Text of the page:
Tunisia Brahmi killing: 'Same gun used' in Belaid murder
Tunisian opposition leader Mohamed Brahmi was killed with the same gun as fellow leftist Chokri Belaid, the interior ministry has said.
A Salafist is one of the main suspects involved in the killing, Interior Minister Lotfi Ben Jeddou said.
Gunmen on a motorbike shot Mr Brahmi, who led the Movement of the People party, in his car on Thursday morning.
The governing Islamist Ennahda party has rejected accusations from relatives that it was complicit in the killing.
Mohamed Brahmi: Key facts
- MP for Sidi Bouzid, birthplace of Arab Spring
- Leader of a small left-wing party, the Popular Movement
- Promoted pan-Arabism and socialism
- Far lower profile then Chokri Belaid, who was assassinated in February
- Practising Muslim, unlike Mr Belaid
- Critic of government, but also had many friends in the main Islamist party, Ennahda
- His wife blames Ennahda for his killing; others disagree.
In February, the murder of prominent secular figure Chokri Belaid sparked mass protests and forced then-Prime Minister Hamadi Jebali to resign.'Surprise'
Mr Ben Jeddou addressed a news conference in the capital, Tunis, that was broadcast live on national television.
"This information surprised us, the weapon used, a 9mm semi-automatic weapon, was the same weapon used to assassinate the martyr Chokri Belaid, not the same type, the same weapon, the same item," he said.
Initial investigations pointed to Boubaker Hakim, a Salafist radical already being sought on suspicion of smuggling weapons from Libya, as the main suspect, he said.
Another man, Lutfi al-Zayn, was also mentioned as a suspect in the killing - both members of a 14-man group. Six other people were also being sought in connection with the assassination, it was announced.
Mr Ben Jeddou said extremists had benefited from the freedoms that flourished following Tunisia's revolution in 2011 in which long-term ruler Zine al-Abidine Ben Ali was overthrown.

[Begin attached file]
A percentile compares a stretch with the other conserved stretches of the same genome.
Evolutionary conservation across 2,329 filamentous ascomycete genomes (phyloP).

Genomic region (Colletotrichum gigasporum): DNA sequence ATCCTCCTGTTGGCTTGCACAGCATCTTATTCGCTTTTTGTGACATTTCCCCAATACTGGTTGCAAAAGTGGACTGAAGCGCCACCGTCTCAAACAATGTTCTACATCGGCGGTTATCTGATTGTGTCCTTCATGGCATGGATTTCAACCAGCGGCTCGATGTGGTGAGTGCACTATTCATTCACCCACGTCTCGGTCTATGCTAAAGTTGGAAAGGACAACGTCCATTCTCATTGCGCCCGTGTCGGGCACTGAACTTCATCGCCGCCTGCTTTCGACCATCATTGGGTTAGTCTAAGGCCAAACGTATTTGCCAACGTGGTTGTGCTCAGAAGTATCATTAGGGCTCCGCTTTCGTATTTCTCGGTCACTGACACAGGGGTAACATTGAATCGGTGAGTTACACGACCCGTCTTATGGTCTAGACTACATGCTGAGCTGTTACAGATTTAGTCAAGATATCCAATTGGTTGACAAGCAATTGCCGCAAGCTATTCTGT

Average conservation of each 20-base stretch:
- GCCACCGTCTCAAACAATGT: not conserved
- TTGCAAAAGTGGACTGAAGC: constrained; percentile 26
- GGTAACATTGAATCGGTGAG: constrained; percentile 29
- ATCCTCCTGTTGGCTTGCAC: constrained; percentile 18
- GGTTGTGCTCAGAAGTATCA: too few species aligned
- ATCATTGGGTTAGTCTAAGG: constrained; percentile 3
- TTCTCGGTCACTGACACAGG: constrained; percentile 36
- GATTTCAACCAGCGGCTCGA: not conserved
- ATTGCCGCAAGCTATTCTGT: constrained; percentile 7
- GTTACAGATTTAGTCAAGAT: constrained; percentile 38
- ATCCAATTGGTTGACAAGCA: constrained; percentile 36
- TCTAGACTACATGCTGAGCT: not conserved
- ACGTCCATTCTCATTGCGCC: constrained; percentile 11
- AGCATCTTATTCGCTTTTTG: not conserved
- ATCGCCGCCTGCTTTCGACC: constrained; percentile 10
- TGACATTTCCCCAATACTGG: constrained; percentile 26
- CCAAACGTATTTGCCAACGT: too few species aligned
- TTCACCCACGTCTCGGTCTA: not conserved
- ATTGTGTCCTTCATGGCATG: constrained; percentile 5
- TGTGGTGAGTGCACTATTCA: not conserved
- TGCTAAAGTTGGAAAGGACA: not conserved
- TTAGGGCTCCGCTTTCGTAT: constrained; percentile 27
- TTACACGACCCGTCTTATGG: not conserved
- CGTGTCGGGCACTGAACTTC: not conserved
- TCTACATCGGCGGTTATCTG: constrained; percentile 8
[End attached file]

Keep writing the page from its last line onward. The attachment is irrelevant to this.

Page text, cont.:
But following Mr Belaid's murder, the arrests of dozens of militants had foiled their attempts to set up bases, with possible al-Qaeda involvement, in the mountainous region along the border with Algeria, he said.
Most of the suspects in the assassination of Mr Belaid were members of the radical Islamist group Ansar al-Sharia, he said.
"Who will be next?" is a question that many people are asking following the assassination of Mohamed Brahmi on Thursday. They fear that a hit list has been drawn up, with Mr Brahmi and Chokri Belaid, who was shot dead in February, being the first targets.
Mr Brahmi's assassination took place on Republic Day, making many people conclude that the message of the gunmen was clear - they want to prevent Tunisia from becoming a democracy.
The suspicion is that regional instability is spilling over into Tunisia, with Algerian fighters linked to al-Qaeda in the Islamic Maghreb (AQIM) involved in Mr Brahmi's assassination. The main suspect is already being sought on suspicion of smuggling weapons from Libya.
Rival Libyan militias have been fighting along the Algerian border, and people are worried that Libyan weapons and militiamen are increasingly finding their way into Tunisia. But it is the possible involvement of AQIM that worries people the most.
The minister ended the news conference by urging Tunisians who were demonstrating about the assassination to "steer clear of violence and the storming of sovereign buildings".
Tunisia is experiencing a nationwide strike after the biggest trade union, UGTT, called the shutdown to denounce general "terrorism, violence and murders".
On Thursday police used tear gas to disperse protesters in several towns, after Mr Brahmi was shot dead outside his home in Tunis in front of his wife and daughter.
Demonstrators attacked Ennahda's headquarters in Sidi Bouzid, Mr Brahmi's hometown and the birthplace of the Arab Spring revolutions which have swept the Middle East.
The BBC's Sihem Hassaini in Tunis says Mr Brahmi was not a secularist, he was a socialist and practising Muslim with a pan-Arab ideology and even though he was from the opposition he did not have a reputation of being very critical of the Islamists.
He was not as prominent as Mr Belaid or as critical of Ennahda, which came to power in elections following the January 2011 uprising.
There has been deep division in the country between Islamists and secular opponents since Ennahda came to power.
The party has faced growing popular unrest over a faltering economy and a rising radical Islamist movement.
Correspondents say many Tunisians, particularly the young, complain that their quest for secular democracy has been hijacked by intolerant Islamists, including the Muslim Brotherhood which forms part of the current government.